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For the half year ending 31 December 2018 the Kiwibank Banking Group, delivered a net profit after tax (NPAT) of $62 million up from $42 million for the six months ending 31 December 2017.
“Kiwibank is back to the performance levels it enjoyed before the Kaikoura earthquake and the abandoned technology project CoreMod,” Mr Jurkovich said.
“Kiwibank’s profits have always been modest in comparison to our Australian-owned competitors. We make an impact by returning profit to, and reinvesting in New Zealand. To maintain this momentum, we’ll continue to chip away at market share,” he promised.
“Our customers are getting a better deal than ever before. We have worked hard to simplify transactional fees and this value is illustrated in our results with net fees and other income down 20 percent year-on-year.”
Kiwibank’s capital position has remained strong. Capital ratios are well above regulatory minimums and higher than most other banks. During the six-month period, rating agency Standard & Poor’s moved Kiwibank credit rating outlook from ‘stable’ to ‘positive’.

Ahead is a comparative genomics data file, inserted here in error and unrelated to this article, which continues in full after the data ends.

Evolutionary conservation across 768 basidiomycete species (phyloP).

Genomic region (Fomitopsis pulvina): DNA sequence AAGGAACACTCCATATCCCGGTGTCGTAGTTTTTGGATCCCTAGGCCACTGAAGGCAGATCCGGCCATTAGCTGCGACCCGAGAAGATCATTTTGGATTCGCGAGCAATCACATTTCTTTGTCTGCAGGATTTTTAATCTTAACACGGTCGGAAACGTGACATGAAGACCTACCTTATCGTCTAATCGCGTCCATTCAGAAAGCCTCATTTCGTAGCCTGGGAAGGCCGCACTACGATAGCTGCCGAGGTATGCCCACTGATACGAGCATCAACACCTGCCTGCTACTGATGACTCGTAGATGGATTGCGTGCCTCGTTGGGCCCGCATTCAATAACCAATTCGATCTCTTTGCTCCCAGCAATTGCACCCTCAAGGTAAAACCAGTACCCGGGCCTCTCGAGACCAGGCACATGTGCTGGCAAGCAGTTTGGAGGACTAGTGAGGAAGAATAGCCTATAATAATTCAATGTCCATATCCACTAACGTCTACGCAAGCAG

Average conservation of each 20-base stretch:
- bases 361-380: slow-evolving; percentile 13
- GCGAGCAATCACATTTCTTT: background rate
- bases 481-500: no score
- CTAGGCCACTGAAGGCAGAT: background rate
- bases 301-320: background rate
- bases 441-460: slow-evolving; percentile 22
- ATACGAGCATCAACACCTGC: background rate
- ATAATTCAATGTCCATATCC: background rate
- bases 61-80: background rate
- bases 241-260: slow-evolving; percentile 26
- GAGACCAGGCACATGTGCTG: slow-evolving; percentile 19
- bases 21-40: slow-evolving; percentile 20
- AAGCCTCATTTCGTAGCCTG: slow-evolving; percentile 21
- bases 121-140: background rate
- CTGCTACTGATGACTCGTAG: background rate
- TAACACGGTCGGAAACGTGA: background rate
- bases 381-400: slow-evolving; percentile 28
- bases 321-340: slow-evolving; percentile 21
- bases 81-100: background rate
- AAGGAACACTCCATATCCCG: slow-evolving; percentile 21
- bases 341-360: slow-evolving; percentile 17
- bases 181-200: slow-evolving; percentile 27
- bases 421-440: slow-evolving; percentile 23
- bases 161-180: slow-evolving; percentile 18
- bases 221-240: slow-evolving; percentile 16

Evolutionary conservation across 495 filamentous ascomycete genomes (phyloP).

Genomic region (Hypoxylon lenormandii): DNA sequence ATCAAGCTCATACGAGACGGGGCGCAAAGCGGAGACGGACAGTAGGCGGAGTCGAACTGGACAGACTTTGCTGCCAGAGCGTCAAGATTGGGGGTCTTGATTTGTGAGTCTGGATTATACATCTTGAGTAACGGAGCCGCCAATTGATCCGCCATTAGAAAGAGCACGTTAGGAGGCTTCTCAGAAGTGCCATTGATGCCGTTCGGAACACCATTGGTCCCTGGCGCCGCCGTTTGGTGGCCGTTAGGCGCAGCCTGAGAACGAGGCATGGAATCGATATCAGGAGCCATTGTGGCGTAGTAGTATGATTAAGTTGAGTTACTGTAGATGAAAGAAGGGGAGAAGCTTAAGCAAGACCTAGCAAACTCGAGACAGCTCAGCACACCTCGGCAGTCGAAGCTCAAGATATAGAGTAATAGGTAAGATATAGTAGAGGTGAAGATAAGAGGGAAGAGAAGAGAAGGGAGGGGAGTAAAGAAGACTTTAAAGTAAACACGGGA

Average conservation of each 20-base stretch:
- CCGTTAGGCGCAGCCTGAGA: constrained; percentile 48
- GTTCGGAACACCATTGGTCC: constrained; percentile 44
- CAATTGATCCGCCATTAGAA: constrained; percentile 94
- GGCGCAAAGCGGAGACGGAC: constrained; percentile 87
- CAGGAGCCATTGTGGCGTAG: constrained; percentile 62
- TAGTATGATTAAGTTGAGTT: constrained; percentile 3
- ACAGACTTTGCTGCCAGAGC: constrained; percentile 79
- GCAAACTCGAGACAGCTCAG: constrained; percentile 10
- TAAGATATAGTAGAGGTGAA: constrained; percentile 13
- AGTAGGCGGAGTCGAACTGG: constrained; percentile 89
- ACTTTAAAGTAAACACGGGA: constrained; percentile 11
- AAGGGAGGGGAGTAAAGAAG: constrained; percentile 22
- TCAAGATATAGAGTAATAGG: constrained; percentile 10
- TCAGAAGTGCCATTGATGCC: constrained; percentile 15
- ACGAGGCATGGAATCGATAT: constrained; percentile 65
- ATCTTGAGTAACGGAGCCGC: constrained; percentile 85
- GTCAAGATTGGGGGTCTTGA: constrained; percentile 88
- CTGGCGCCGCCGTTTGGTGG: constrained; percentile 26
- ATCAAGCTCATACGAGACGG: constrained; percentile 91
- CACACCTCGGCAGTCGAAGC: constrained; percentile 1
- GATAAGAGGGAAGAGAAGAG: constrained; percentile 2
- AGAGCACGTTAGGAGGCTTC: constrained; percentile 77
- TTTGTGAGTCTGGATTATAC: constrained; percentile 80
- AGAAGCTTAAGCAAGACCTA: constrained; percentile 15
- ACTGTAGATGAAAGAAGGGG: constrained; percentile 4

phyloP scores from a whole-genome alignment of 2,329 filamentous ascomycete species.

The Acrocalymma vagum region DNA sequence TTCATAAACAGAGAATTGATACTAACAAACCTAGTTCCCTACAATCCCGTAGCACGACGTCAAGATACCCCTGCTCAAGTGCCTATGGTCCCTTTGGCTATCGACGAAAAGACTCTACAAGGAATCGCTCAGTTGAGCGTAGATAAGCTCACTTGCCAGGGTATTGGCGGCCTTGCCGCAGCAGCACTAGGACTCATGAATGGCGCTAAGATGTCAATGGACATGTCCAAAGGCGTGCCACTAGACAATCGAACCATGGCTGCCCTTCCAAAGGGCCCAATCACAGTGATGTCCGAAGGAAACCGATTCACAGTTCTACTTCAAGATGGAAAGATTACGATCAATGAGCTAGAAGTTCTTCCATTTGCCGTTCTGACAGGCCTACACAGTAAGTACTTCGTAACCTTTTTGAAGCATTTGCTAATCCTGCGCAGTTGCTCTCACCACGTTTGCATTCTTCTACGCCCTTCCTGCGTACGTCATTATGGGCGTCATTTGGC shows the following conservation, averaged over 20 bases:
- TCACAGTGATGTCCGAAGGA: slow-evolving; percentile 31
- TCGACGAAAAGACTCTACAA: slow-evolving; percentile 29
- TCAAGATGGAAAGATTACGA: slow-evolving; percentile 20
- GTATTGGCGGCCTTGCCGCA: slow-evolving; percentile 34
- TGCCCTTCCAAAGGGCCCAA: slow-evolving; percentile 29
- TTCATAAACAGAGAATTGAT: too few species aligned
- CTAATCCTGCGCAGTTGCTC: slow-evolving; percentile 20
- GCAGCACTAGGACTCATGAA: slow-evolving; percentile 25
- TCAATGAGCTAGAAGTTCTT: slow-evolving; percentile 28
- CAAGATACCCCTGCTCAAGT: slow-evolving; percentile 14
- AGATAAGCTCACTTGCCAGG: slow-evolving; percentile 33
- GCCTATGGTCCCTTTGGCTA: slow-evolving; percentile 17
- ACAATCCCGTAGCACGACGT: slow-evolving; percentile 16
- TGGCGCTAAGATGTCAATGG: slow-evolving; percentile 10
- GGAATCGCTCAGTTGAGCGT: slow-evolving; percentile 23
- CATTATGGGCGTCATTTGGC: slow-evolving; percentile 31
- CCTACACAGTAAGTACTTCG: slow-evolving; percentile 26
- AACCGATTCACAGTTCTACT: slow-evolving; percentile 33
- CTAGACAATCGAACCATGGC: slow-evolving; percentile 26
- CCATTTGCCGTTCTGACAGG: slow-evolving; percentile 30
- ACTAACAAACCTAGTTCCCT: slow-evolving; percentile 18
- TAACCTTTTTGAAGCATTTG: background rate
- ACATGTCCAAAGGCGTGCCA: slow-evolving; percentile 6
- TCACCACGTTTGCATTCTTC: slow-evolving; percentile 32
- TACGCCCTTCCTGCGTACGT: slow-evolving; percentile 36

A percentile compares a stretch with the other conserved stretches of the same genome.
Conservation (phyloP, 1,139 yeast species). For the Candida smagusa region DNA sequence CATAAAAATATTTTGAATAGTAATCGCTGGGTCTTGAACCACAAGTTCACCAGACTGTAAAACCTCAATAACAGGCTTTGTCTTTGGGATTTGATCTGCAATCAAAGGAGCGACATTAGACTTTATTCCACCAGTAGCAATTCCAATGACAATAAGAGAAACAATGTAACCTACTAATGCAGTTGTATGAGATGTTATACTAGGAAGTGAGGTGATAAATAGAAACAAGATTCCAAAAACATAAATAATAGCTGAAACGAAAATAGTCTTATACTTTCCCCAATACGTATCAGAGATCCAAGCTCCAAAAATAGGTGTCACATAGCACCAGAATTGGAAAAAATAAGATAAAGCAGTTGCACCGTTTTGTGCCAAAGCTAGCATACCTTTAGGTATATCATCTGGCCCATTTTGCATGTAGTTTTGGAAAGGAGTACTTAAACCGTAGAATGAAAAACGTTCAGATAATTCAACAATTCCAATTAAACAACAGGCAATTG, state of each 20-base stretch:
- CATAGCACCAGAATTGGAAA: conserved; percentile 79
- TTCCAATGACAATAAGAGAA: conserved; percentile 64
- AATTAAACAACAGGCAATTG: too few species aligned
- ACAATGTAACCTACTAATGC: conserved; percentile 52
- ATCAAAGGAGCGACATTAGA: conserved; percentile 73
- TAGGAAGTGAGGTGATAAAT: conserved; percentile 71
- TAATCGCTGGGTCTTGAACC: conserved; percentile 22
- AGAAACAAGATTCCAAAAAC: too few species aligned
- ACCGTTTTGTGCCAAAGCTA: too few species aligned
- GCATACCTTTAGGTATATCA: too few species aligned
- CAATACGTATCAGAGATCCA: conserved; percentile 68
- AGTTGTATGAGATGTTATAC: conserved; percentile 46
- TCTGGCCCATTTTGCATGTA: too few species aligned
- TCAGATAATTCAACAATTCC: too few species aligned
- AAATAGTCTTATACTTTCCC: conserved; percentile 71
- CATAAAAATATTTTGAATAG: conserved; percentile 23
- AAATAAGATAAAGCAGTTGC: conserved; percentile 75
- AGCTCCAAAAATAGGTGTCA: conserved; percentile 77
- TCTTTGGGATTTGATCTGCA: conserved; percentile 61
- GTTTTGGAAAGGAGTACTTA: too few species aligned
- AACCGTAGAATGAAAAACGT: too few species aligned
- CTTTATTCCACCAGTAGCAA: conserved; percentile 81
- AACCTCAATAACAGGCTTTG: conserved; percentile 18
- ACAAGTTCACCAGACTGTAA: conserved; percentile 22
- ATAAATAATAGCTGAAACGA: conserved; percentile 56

“Capital adequacy is an area we need to consider when planning. We have now had time to digest the Reserve Bank’s capital review proposal. It creates more of an even playing field in several areas, like how capital requirements are calculated, but it is not without implications. We understand and support the Reserve Bank’s philosophy. It is in everyone’s interest to have a strong local banking system that is deeply invested in New Zealand and supports great customer outcomes. Kiwibank’s capital levels are currently significantly above the regulatory requirement but we’ll need to continue to review this position over the transition period proposed.
“Another area of focus is our cost-to-income ratio. While an eight percent improvement is pleasing, looking forward, operating expenditure sitting at 67 percent of income is unsustainable. We are finding ways to improve efficiency and work smarter while better serving our customers.
1. Other impairment losses: Impairment loss recognised in relation to computer software (the CoreMod IT project)
2. Operating costs incurred to wind down CoreMod: Operating costs incurred in relation to the CoreMod IT project subsequent to the Board decision to close the project.
3. Net earthquake (recoveries)/costs: Earthquake costs are operating expenses incurred by the Group as a result of the November 2016 Kaikoura earthquake net of insurance receipts recognised to date.